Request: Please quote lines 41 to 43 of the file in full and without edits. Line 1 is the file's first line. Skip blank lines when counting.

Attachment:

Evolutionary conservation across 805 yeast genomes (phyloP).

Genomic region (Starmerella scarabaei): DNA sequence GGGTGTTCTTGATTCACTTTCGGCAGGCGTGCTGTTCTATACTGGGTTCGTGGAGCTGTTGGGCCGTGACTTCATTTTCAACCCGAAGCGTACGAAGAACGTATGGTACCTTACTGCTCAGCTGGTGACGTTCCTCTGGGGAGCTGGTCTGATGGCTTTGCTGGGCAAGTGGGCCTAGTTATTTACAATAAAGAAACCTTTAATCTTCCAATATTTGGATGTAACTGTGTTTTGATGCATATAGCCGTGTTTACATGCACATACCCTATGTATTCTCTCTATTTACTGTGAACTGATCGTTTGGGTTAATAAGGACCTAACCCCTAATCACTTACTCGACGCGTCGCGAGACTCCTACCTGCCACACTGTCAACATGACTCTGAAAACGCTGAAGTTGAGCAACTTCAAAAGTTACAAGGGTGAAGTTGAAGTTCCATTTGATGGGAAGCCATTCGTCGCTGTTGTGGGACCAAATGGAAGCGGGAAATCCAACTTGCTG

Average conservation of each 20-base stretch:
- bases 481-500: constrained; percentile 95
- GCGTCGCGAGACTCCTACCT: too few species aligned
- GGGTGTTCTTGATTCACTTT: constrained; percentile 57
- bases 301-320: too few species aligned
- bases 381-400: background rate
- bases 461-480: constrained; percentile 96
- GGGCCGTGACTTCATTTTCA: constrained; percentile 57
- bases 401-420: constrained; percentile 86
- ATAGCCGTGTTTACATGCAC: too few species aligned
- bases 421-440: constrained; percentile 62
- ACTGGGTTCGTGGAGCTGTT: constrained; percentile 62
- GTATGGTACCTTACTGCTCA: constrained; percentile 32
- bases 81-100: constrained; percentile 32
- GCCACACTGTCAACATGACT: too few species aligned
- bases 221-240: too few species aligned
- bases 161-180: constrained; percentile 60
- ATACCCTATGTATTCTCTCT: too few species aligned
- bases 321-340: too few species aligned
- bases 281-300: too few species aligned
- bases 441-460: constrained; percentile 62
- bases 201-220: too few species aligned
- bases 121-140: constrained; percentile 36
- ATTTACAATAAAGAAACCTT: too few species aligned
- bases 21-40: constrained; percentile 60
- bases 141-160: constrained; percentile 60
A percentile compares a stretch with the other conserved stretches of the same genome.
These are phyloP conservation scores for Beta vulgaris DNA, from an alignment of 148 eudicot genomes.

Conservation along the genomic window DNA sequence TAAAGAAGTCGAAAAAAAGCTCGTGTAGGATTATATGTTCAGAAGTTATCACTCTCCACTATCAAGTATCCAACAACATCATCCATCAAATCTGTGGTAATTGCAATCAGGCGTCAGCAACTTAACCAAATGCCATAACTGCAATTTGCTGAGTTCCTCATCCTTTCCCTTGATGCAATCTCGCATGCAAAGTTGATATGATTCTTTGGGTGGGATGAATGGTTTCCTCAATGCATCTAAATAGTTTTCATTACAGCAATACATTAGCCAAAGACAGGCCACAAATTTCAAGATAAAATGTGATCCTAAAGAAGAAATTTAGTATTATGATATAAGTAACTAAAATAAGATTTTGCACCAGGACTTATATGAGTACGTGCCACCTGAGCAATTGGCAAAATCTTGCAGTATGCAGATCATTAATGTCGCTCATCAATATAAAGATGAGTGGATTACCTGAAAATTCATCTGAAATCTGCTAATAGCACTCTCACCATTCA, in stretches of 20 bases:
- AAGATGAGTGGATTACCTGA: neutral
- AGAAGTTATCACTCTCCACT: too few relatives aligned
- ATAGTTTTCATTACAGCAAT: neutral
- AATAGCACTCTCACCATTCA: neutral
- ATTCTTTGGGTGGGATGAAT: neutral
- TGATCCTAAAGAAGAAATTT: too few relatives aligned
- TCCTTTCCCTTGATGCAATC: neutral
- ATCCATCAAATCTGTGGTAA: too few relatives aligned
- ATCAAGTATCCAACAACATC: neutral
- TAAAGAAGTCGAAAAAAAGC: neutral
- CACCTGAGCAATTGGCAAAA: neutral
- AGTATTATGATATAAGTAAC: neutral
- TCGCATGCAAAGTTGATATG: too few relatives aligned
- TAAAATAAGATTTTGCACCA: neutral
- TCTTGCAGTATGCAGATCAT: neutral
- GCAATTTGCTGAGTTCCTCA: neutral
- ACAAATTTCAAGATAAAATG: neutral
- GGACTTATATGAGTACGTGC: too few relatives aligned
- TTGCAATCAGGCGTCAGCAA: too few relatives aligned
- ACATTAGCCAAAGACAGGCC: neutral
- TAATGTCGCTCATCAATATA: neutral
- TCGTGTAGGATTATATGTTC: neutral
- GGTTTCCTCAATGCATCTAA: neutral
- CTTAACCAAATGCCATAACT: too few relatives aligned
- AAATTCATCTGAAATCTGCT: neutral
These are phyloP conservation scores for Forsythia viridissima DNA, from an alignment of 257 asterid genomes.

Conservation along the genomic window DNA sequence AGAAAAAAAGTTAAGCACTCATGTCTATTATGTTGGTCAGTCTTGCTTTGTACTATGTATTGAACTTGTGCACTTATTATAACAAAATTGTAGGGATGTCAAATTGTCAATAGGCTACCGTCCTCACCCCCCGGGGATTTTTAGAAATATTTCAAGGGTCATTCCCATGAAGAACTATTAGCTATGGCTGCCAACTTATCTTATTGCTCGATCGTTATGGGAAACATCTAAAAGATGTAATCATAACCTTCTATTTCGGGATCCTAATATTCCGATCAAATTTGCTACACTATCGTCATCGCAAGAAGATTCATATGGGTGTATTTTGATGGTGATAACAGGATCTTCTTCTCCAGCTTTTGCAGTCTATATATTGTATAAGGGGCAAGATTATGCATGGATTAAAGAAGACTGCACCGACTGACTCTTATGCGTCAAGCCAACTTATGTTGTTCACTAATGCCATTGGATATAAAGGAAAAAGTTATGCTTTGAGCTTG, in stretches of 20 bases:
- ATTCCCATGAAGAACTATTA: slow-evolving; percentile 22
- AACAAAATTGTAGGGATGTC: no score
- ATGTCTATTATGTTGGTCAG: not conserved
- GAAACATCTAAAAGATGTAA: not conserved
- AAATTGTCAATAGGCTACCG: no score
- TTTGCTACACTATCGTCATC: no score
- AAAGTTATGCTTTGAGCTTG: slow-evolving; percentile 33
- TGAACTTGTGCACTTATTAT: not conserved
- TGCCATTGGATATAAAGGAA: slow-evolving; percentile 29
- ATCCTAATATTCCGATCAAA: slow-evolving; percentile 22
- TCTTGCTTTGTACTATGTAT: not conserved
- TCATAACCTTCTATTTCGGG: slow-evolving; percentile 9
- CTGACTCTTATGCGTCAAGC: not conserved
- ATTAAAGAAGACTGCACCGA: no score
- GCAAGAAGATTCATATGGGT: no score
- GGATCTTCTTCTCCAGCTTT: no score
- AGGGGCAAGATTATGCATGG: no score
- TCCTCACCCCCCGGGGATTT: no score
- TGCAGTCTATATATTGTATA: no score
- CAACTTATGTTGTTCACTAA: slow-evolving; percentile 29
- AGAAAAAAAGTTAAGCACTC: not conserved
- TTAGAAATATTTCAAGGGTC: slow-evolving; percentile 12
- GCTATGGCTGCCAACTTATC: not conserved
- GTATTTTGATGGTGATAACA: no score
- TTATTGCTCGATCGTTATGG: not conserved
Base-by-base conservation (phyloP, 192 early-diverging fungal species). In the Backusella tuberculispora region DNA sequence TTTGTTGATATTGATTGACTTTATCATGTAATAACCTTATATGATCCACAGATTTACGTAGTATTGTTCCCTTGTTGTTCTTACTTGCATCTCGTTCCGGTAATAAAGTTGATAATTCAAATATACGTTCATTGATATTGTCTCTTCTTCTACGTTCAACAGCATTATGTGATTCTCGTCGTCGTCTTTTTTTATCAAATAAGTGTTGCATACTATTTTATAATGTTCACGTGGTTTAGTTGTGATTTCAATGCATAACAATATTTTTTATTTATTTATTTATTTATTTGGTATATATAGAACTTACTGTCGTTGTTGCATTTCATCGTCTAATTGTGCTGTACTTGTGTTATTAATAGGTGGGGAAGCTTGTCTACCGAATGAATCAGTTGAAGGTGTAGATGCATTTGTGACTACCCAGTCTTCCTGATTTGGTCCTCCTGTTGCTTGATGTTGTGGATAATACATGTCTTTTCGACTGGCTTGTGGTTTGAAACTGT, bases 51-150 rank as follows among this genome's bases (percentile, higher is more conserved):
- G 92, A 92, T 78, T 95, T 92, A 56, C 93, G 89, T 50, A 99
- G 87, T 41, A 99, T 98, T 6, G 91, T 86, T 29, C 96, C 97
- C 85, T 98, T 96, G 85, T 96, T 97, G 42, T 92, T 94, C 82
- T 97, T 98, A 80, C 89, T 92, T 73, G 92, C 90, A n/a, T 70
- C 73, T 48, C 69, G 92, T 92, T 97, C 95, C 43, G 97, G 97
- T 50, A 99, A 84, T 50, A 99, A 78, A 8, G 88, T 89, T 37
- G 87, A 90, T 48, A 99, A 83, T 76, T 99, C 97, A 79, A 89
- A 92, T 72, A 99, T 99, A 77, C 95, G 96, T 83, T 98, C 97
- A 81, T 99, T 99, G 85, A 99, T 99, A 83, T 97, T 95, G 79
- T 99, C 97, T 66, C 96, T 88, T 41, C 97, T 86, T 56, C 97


- TAAAGAAGTCGAAAAAAAGC: neutral
- CACCTGAGCAATTGGCAAAA: neutral
- AGTATTATGATATAAGTAAC: neutral